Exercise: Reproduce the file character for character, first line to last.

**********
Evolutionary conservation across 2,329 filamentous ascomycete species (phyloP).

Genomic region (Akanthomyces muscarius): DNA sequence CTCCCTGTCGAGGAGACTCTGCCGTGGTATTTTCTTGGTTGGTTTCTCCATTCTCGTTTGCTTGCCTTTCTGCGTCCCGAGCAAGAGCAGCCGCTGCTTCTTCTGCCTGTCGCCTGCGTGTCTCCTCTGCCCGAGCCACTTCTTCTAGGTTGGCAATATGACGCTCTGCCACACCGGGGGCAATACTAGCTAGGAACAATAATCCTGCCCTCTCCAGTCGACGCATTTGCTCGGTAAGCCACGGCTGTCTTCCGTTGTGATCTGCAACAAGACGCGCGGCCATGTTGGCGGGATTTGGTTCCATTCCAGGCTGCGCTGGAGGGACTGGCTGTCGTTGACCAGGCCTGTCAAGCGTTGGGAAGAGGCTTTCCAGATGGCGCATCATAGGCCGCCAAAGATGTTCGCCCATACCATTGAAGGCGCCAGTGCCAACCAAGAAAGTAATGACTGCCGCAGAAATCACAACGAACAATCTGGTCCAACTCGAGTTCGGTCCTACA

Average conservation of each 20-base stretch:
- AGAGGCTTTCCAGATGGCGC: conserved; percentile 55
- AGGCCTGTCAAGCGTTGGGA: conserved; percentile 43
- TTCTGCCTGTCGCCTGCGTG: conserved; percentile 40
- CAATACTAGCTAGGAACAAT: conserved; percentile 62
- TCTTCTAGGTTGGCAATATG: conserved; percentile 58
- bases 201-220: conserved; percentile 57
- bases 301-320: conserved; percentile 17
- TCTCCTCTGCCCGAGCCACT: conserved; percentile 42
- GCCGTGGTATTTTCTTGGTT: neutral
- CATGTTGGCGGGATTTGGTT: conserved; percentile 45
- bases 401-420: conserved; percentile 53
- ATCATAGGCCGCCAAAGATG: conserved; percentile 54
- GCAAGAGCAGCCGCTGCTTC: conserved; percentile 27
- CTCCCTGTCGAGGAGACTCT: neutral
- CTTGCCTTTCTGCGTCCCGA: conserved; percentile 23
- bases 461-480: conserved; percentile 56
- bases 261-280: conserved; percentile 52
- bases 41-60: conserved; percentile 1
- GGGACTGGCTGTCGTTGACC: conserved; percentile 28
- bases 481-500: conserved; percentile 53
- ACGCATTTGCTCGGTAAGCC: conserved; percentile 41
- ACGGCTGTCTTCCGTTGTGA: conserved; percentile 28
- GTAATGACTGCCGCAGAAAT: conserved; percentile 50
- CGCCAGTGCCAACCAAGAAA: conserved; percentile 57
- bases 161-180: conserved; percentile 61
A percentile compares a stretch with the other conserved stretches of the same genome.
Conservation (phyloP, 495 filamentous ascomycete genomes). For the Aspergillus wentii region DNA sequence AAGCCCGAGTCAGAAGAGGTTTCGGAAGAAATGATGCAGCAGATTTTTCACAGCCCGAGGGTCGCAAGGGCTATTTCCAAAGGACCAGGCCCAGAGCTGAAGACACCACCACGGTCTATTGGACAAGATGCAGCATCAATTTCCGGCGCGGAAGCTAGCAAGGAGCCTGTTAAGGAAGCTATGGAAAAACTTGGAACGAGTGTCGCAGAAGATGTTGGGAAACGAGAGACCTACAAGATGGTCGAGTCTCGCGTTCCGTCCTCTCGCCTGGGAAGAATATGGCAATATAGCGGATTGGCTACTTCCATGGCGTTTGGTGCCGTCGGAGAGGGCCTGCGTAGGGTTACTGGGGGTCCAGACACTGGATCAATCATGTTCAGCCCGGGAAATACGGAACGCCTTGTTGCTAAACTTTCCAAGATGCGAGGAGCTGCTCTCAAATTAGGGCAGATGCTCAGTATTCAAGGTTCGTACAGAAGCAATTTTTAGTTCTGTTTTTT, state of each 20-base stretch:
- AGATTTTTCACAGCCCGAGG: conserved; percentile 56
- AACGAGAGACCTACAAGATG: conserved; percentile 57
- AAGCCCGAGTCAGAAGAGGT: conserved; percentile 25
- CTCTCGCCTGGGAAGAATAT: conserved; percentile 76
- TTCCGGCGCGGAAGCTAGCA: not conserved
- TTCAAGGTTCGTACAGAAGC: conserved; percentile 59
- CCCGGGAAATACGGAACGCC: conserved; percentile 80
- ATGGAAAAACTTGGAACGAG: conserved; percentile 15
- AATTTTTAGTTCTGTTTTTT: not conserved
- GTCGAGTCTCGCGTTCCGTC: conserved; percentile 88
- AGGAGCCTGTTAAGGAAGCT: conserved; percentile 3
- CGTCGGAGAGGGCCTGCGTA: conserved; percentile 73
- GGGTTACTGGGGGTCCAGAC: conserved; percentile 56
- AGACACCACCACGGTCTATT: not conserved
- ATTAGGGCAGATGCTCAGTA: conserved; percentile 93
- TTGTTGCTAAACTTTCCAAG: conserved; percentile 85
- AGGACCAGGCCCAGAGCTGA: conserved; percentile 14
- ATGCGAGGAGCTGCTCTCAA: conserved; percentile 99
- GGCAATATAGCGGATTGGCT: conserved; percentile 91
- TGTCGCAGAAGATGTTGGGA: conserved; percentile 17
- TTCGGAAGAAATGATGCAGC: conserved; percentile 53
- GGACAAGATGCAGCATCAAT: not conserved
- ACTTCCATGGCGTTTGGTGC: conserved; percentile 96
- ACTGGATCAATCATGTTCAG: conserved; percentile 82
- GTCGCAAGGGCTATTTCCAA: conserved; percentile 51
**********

Evolutionary conservation across 2,329 filamentous ascomycete species (phyloP).

Genomic region (Akanthomyces muscarius): DNA sequence CTCCCTGTCGAGGAGACTCTGCCGTGGTATTTTCTTGGTTGGTTTCTCCATTCTCGTTTGCTTGCCTTTCTGCGTCCCGAGCAAGAGCAGCCGCTGCTTCTTCTGCCTGTCGCCTGCGTGTCTCCTCTGCCCGAGCCACTTCTTCTAGGTTGGCAATATGACGCTCTGCCACACCGGGGGCAATACTAGCTAGGAACAATAATCCTGCCCTCTCCAGTCGACGCATTTGCTCGGTAAGCCACGGCTGTCTTCCGTTGTGATCTGCAACAAGACGCGCGGCCATGTTGGCGGGATTTGGTTCCATTCCAGGCTGCGCTGGAGGGACTGGCTGTCGTTGACCAGGCCTGTCAAGCGTTGGGAAGAGGCTTTCCAGATGGCGCATCATAGGCCGCCAAAGATGTTCGCCCATACCATTGAAGGCGCCAGTGCCAACCAAGAAAGTAATGACTGCCGCAGAAATCACAACGAACAATCTGGTCCAACTCGAGTTCGGTCCTACA

Average conservation of each 20-base stretch:
- AGAGGCTTTCCAGATGGCGC: conserved; percentile 55
- AGGCCTGTCAAGCGTTGGGA: conserved; percentile 43
- TTCTGCCTGTCGCCTGCGTG: conserved; percentile 40
- CAATACTAGCTAGGAACAAT: conserved; percentile 62
- TCTTCTAGGTTGGCAATATG: conserved; percentile 58
- bases 201-220: conserved; percentile 57
- bases 301-320: conserved; percentile 17
- TCTCCTCTGCCCGAGCCACT: conserved; percentile 42
- GCCGTGGTATTTTCTTGGTT: neutral
- CATGTTGGCGGGATTTGGTT: conserved; percentile 45
- bases 401-420: conserved; percentile 53
- ATCATAGGCCGCCAAAGATG: conserved; percentile 54
- GCAAGAGCAGCCGCTGCTTC: conserved; percentile 27
- CTCCCTGTCGAGGAGACTCT: neutral
- CTTGCCTTTCTGCGTCCCGA: conserved; percentile 23
- bases 461-480: conserved; percentile 56
- bases 261-280: conserved; percentile 52
- bases 41-60: conserved; percentile 1
- GGGACTGGCTGTCGTTGACC: conserved; percentile 28
- bases 481-500: conserved; percentile 53
- ACGCATTTGCTCGGTAAGCC: conserved; percentile 41
- ACGGCTGTCTTCCGTTGTGA: conserved; percentile 28
- GTAATGACTGCCGCAGAAAT: conserved; percentile 50
- CGCCAGTGCCAACCAAGAAA: conserved; percentile 57
- bases 161-180: conserved; percentile 61
A percentile compares a stretch with the other conserved stretches of the same genome.
Conservation (phyloP, 495 filamentous ascomycete genomes). For the Aspergillus wentii region DNA sequence AAGCCCGAGTCAGAAGAGGTTTCGGAAGAAATGATGCAGCAGATTTTTCACAGCCCGAGGGTCGCAAGGGCTATTTCCAAAGGACCAGGCCCAGAGCTGAAGACACCACCACGGTCTATTGGACAAGATGCAGCATCAATTTCCGGCGCGGAAGCTAGCAAGGAGCCTGTTAAGGAAGCTATGGAAAAACTTGGAACGAGTGTCGCAGAAGATGTTGGGAAACGAGAGACCTACAAGATGGTCGAGTCTCGCGTTCCGTCCTCTCGCCTGGGAAGAATATGGCAATATAGCGGATTGGCTACTTCCATGGCGTTTGGTGCCGTCGGAGAGGGCCTGCGTAGGGTTACTGGGGGTCCAGACACTGGATCAATCATGTTCAGCCCGGGAAATACGGAACGCCTTGTTGCTAAACTTTCCAAGATGCGAGGAGCTGCTCTCAAATTAGGGCAGATGCTCAGTATTCAAGGTTCGTACAGAAGCAATTTTTAGTTCTGTTTTTT, state of each 20-base stretch:
- AGATTTTTCACAGCCCGAGG: conserved; percentile 56
- AACGAGAGACCTACAAGATG: conserved; percentile 57
- AAGCCCGAGTCAGAAGAGGT: conserved; percentile 25
- CTCTCGCCTGGGAAGAATAT: conserved; percentile 76
- TTCCGGCGCGGAAGCTAGCA: not conserved
- TTCAAGGTTCGTACAGAAGC: conserved; percentile 59
- CCCGGGAAATACGGAACGCC: conserved; percentile 80
- ATGGAAAAACTTGGAACGAG: conserved; percentile 15
- AATTTTTAGTTCTGTTTTTT: not conserved
- GTCGAGTCTCGCGTTCCGTC: conserved; percentile 88
- AGGAGCCTGTTAAGGAAGCT: conserved; percentile 3
- CGTCGGAGAGGGCCTGCGTA: conserved; percentile 73
- GGGTTACTGGGGGTCCAGAC: conserved; percentile 56
- AGACACCACCACGGTCTATT: not conserved
- ATTAGGGCAGATGCTCAGTA: conserved; percentile 93
- TTGTTGCTAAACTTTCCAAG: conserved; percentile 85
- AGGACCAGGCCCAGAGCTGA: conserved; percentile 14
- ATGCGAGGAGCTGCTCTCAA: conserved; percentile 99
- GGCAATATAGCGGATTGGCT: conserved; percentile 91
- TGTCGCAGAAGATGTTGGGA: conserved; percentile 17
- TTCGGAAGAAATGATGCAGC: conserved; percentile 53
- GGACAAGATGCAGCATCAAT: not conserved
- ACTTCCATGGCGTTTGGTGC: conserved; percentile 96
- ACTGGATCAATCATGTTCAG: conserved; percentile 82
- GTCGCAAGGGCTATTTCCAA: conserved; percentile 51